The island province of Guimaras, near Iloilo, is best appreciated by interisland ship from Manila (by SuperFerry formerly, now 2Go Travel).
As the ship steams around the coastal province and its numerous attractive islets, you will see beach coves, limestone cliffs profuse with foliage, rock formations, mangroves, white sand, caves and fruit-bearing trees (mango and coconut) .
Near Iloilo Port, Guimaras beguiles the traveler from an antique land with its contrast to bustling and modernizing Iloilo City, with its canopy of trees, frontier-like towns (now with growing amenities), tropical atmosphere, beaches and resorts (Guimaras Mountain Resort, Andana), Trappist Monastery and specialty farms (grape farms, wind farms and the educational eco destination Jem Home Farm).
How did Guimaras get its name? The story is that the princess Guima fell in love with a slave, Aras. This angered the king, and so the lovers escaped, but perished in a storm. These days as the wind from the sea blows stronger around the island, you will hear the voice of the king, now guilt-stricken, calling out to his beautiful daughter and her lowborn but handsome lover: “Guima… Aras!”
The province’s main product is, of course, mangoes: green (delicious with bagoong) which become yellow, ripe and succulent after three months. Mangoes, however, are sugar-laden and not recommended to those with diabetes or just borderline. But perhaps your doctor will tell you that it’s OK to partake of mangoes “once in a while.”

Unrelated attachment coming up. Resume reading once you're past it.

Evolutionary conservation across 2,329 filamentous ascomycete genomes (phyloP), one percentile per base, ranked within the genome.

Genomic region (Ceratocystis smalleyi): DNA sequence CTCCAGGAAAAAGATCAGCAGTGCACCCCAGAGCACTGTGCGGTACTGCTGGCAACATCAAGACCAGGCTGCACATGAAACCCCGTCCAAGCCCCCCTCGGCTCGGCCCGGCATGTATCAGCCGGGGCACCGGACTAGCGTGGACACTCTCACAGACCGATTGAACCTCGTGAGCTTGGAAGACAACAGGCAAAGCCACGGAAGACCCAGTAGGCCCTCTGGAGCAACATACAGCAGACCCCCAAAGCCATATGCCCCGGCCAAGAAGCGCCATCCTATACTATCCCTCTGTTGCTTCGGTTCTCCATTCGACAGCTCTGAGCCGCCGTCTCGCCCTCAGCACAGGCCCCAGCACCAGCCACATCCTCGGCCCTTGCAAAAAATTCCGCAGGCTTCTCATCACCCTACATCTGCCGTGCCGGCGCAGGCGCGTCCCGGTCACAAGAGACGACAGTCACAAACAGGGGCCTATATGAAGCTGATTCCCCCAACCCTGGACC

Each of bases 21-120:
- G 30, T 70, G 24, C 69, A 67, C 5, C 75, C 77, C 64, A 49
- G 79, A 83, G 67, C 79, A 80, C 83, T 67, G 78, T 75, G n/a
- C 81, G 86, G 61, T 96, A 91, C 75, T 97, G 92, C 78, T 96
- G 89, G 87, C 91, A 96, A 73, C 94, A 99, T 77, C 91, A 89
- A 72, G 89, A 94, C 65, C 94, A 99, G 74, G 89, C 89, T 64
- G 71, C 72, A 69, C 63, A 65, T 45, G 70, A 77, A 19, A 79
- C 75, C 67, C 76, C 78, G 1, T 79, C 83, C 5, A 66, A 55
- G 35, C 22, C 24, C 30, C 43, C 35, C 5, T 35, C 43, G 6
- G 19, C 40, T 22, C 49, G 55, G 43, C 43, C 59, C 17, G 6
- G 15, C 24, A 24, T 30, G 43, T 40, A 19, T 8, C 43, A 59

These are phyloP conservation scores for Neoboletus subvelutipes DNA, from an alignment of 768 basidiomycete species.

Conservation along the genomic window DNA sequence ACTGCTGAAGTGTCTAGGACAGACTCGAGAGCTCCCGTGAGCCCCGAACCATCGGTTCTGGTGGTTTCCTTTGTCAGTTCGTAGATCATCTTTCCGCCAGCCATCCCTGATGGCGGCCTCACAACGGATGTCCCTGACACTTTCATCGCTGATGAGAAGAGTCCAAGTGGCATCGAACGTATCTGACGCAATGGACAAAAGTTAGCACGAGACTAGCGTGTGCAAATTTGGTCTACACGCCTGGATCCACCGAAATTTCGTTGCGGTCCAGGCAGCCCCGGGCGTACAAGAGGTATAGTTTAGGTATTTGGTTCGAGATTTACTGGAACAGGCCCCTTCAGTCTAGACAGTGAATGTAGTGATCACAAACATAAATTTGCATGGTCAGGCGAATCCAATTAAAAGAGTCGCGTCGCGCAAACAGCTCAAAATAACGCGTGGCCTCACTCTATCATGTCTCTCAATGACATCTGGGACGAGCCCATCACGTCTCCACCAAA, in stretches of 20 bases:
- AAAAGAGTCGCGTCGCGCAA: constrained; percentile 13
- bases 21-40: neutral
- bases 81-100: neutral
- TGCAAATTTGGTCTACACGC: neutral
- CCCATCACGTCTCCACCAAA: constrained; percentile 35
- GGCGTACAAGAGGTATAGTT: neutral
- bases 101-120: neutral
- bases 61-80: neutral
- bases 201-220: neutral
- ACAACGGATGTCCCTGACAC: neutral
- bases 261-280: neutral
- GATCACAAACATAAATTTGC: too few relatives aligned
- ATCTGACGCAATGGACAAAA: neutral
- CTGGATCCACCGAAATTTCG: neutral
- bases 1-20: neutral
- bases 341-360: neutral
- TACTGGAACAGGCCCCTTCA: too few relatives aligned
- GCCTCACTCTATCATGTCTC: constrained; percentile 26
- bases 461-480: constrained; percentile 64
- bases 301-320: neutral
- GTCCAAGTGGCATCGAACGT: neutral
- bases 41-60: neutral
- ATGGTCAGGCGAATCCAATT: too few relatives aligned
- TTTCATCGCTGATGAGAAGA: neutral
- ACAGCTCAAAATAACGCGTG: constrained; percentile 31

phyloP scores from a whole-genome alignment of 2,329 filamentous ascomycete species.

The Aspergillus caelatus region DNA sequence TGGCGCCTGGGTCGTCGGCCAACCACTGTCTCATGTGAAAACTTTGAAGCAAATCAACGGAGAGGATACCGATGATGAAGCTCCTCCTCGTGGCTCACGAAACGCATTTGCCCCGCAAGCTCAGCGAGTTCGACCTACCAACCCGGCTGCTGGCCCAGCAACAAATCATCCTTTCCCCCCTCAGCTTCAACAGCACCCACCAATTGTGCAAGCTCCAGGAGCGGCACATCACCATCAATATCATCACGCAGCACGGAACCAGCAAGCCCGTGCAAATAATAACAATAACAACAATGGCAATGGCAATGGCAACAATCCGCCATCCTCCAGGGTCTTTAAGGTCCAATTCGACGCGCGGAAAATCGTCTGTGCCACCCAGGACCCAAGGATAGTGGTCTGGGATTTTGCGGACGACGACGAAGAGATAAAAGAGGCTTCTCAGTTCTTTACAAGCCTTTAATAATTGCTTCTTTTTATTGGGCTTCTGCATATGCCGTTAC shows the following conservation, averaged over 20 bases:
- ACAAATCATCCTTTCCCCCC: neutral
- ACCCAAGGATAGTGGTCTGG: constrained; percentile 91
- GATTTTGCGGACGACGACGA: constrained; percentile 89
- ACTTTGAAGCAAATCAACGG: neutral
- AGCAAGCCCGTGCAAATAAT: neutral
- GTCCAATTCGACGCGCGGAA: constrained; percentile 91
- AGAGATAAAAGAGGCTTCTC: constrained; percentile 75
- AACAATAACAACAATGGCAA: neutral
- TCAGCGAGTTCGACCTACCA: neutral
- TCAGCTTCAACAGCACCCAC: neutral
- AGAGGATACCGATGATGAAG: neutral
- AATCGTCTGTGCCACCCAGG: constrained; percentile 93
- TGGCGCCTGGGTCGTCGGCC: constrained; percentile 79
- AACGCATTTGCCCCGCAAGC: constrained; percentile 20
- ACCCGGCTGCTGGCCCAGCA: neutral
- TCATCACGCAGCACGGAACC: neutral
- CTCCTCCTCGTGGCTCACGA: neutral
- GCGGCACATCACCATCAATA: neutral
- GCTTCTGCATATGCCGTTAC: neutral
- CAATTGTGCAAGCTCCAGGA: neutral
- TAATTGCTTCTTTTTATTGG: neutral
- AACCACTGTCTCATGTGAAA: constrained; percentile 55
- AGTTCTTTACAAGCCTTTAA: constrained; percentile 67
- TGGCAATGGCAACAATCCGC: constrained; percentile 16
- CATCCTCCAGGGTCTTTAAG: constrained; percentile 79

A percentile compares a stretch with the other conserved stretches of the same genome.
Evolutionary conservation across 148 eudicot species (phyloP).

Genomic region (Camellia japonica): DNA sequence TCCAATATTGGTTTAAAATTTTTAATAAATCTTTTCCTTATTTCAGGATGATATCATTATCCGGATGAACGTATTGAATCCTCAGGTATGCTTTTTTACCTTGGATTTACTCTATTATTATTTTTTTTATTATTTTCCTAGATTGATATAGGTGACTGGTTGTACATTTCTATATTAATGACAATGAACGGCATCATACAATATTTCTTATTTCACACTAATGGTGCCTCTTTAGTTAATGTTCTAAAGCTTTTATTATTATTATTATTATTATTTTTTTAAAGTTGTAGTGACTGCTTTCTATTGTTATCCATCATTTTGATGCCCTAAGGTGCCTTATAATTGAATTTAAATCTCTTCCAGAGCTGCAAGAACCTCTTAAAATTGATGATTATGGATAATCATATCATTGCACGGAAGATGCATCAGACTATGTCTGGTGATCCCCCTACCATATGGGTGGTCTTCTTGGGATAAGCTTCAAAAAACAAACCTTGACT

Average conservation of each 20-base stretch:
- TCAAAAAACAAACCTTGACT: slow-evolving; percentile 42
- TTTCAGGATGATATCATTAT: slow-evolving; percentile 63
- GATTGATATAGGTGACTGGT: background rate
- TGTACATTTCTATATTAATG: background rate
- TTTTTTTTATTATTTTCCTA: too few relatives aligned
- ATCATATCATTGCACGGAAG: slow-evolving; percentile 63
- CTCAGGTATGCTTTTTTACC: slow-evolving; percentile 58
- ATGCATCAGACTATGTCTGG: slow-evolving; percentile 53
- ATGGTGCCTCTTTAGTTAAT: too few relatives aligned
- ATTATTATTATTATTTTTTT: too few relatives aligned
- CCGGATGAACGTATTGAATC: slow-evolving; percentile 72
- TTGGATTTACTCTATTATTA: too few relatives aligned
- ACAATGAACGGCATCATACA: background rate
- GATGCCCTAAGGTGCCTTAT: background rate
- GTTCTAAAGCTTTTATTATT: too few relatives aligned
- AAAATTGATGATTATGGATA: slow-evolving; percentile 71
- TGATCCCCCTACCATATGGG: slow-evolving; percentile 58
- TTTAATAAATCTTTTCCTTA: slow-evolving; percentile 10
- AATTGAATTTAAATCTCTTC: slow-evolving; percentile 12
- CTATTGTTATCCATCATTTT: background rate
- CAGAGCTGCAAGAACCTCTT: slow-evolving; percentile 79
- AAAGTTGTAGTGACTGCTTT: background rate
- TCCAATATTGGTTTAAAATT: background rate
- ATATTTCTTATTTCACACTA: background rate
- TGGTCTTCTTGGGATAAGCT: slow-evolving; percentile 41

Every year, Guimaras has a grand Manggahan Festival. The festive event in 2019 was not only local, regional, national but also international. The theme was Guimaras mangoes “to the world,” with an eye to the mango product being exported to foreign markets and thus increase its already considerable contribution to the island’s economy.
The towns of Sibunga, Jordan (the capital) and Buenavista went all out with impressive production numbers. There were huge, movable props and colorful backgrounds which opened up, one by one, to reveal young dancers with a high level of energy. It was a veritable youth on parade and historical pageant rolled into one.
The murals and screens gave a visual history of the country, beginning with the arrival of Christianity in the country, with dancing friars and all, along with an environmental message. Some related murals were truly international, depicting the Redeemer of Latin America, Buddha, the Eiffel Tower of Paris, London Tower, the Statue of Liberty, the Rising Sun of Japan, the Union Jack of England, the Leaning Tower of Piza and the Sphinx.
As one of the program hosts put it, Guimaras “is not only about mangoes but also about people, culture and food.”